The UK is currently in the midst of a whole range of shortages, due to the current shortcoming of lorry drivers, especially HGV 1 drivers with the ADR licence (for transporting hazardous goods). This is causing chaos at the petrol forecourts for drivers of petrol and diesel cars.
Every day there are news reports in the media about mile-long queues, heated incidents, and added stresses of sharp increases in petrol and diesel prices. Petrol and diesel are now the highest they have been for eight years.
We are probably all guilty of having driving habits whilst we are driving our cars and in most cases, we don’t even know we are doing a daily driving bad habit which can cause damage to your car and eventually cost you money.
Best Price Car Sales has put together some bad driving habits you should be made aware of and hopefully will help you identify how you actually drive your car and offer you ways of improvement.
In a nutshell, part-exchanging your car is the easiest and best hassle-free way to sell your car. It takes away the cost and time consuming efforts of booking in viewing times and constantly negotiating an amicable deal for both parties involved. By doing a simple part exchange, your car is sold, you have an instant agreed price and cash which can go towards your newer used car.
The UK is introducing the new eco-friendly fuel called E10, and the question constantly being asked is, is my car compatible with using it? Well, firstly the whole reason why the E10 fuel is being launched in the UK is, it will cut carbon emissions by 750,000 tonnes a year, as stated by The Department of Transport. This equates to taking approximately 350,000 cars off the road. This will help steer the government into achieving its climate control target.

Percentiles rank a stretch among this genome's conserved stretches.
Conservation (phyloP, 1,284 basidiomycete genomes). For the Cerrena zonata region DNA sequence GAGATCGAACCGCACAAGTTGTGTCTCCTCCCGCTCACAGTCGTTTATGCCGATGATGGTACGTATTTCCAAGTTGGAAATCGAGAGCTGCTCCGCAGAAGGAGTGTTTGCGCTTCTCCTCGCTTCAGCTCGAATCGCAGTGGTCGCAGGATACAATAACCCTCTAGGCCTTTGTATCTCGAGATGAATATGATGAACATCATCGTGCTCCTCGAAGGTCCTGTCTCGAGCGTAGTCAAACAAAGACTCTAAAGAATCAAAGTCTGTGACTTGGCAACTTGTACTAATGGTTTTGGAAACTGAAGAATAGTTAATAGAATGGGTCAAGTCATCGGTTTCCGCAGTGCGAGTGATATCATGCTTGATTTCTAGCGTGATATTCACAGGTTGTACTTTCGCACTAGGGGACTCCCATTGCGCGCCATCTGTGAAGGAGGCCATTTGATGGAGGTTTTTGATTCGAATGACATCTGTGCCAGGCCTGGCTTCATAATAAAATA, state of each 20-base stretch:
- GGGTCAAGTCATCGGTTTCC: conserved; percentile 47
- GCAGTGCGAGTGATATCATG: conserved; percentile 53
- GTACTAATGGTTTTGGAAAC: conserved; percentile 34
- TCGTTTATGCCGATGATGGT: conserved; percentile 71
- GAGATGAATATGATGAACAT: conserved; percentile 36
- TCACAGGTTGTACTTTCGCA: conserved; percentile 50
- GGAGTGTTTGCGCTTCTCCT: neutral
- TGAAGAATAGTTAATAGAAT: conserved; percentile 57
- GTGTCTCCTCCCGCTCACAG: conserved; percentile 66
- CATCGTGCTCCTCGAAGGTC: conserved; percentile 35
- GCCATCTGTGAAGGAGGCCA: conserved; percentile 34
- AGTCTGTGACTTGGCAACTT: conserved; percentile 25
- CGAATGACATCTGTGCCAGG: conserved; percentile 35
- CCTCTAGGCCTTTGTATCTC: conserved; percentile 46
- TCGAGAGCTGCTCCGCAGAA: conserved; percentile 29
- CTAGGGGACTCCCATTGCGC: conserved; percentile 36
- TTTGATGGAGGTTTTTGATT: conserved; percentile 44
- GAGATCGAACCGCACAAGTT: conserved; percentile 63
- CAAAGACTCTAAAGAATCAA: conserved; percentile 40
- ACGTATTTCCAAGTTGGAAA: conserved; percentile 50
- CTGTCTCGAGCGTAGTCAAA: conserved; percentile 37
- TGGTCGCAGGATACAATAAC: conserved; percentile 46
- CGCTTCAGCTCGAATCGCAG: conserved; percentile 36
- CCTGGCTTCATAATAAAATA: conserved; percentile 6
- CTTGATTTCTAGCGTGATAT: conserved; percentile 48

The E10 fuel is being distributed to garage forecourts throughout the UK and will land in Northern Ireland in the early part of 2022.
The new changes will mean that those who got their driver’s licence after 1997 will be allowed to tow trailers or caravans up to 3500kg (Maximum Authorised Mass) without taking additional tests. The flip side is, drivers can be fined up to £1,000 if they tow anything heavier before the law is changed in autumn of this year.
As the rules stand now, if anyone has passed their driving test after the 1st of January 1997, they can tow a trailer of up to 750kg MAM.
The DVLA will shortly be making an announcement to confirm the exact date in the Autumn of 2021.